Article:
What is the Copyright Office’s definition of “published”?
The U.S. Copyright Office adheres to Congress’s definition of “publication,” which is provided in section 101 of the Copyright Act:
“Publication” is the distribution of copies or phonorecords of a work to the public by sale or other transfer of ownership, or by rental, lease, or lending. The offering to distribute copies or phonorecords to a group of persons for purposes of further distribution, public performance, or public display, constitutes publication. A public performance or display of a work does not of itself constitute publication.
In general, the Office leaves the determination of whether or not a work is published to the applicant. A critical aspect of publication is that the author or copyright owner must authorize the distribution of copies or phonorecords, or authorize the offer to distribute copies or phonorecords to a group of persons for purposes of further distribution, public performance, or public display. Thus, the key question is whether the author or copyright owner intended distribution, or intended to offer the copies or phonorecords for further distribution, public performance, or public display by a group of persons, or did the author or copyright owner only authorize public performance or public display. The mere fact that someone may, without the authority of the copyright owner, reproduce or distribute a work, generally does not affect the determination. For more information on publication, please see Compendium (Third) Chapter 1900.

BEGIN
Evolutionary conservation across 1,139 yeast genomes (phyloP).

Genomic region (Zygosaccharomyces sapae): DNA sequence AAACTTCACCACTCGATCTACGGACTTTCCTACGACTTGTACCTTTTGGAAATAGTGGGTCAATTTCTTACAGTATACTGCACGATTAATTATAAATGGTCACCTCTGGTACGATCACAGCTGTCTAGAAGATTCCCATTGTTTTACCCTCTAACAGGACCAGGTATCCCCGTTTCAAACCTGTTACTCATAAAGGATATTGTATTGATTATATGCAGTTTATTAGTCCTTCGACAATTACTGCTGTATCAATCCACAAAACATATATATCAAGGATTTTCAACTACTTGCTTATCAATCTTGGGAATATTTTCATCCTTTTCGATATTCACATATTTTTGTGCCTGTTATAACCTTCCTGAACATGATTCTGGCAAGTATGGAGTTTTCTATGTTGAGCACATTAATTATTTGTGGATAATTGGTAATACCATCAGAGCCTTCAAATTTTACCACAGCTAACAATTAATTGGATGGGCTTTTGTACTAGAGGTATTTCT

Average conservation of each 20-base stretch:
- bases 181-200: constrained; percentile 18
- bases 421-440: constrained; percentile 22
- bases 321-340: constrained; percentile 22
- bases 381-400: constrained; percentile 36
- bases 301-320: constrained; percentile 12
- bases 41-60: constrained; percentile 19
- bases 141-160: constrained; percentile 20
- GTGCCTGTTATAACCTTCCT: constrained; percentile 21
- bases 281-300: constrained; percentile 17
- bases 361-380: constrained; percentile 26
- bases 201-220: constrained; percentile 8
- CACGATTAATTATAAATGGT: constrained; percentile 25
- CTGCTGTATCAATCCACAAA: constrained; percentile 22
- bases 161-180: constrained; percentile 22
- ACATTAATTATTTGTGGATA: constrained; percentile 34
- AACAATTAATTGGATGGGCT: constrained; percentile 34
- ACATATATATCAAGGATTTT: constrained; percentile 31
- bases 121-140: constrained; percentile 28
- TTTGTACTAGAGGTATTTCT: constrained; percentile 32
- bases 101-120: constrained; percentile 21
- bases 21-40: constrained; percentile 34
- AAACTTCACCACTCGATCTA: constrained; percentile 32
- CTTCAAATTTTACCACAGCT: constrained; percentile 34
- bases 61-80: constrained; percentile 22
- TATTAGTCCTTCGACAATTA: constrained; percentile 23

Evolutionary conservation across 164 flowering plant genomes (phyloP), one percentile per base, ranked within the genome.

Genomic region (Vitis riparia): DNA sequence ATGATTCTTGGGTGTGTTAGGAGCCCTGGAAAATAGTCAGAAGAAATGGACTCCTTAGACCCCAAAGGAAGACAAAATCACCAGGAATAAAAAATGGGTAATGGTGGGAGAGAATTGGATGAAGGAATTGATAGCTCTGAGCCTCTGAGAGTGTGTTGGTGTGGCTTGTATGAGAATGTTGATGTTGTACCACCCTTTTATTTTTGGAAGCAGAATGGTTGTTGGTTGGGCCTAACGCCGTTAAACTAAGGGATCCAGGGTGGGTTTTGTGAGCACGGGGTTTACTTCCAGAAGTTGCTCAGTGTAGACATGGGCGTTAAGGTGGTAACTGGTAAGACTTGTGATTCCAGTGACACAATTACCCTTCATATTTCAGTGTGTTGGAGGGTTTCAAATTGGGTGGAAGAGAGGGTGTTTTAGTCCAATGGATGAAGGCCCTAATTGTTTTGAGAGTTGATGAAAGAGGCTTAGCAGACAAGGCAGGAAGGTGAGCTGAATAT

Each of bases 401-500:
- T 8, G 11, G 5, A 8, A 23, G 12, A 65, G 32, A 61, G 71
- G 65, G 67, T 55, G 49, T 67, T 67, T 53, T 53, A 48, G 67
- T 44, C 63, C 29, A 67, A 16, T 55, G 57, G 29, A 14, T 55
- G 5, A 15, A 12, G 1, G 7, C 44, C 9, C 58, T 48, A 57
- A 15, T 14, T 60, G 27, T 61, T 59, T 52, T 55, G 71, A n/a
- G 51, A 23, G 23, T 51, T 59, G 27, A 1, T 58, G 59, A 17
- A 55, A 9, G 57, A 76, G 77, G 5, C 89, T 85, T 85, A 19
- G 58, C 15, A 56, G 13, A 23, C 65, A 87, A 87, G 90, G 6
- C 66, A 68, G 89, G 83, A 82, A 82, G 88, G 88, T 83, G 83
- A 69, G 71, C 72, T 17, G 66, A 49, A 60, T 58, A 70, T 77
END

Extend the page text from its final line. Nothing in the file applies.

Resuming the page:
Rob Kasunic, Director of Registration Policy and Practices at the U.S. Copyright Office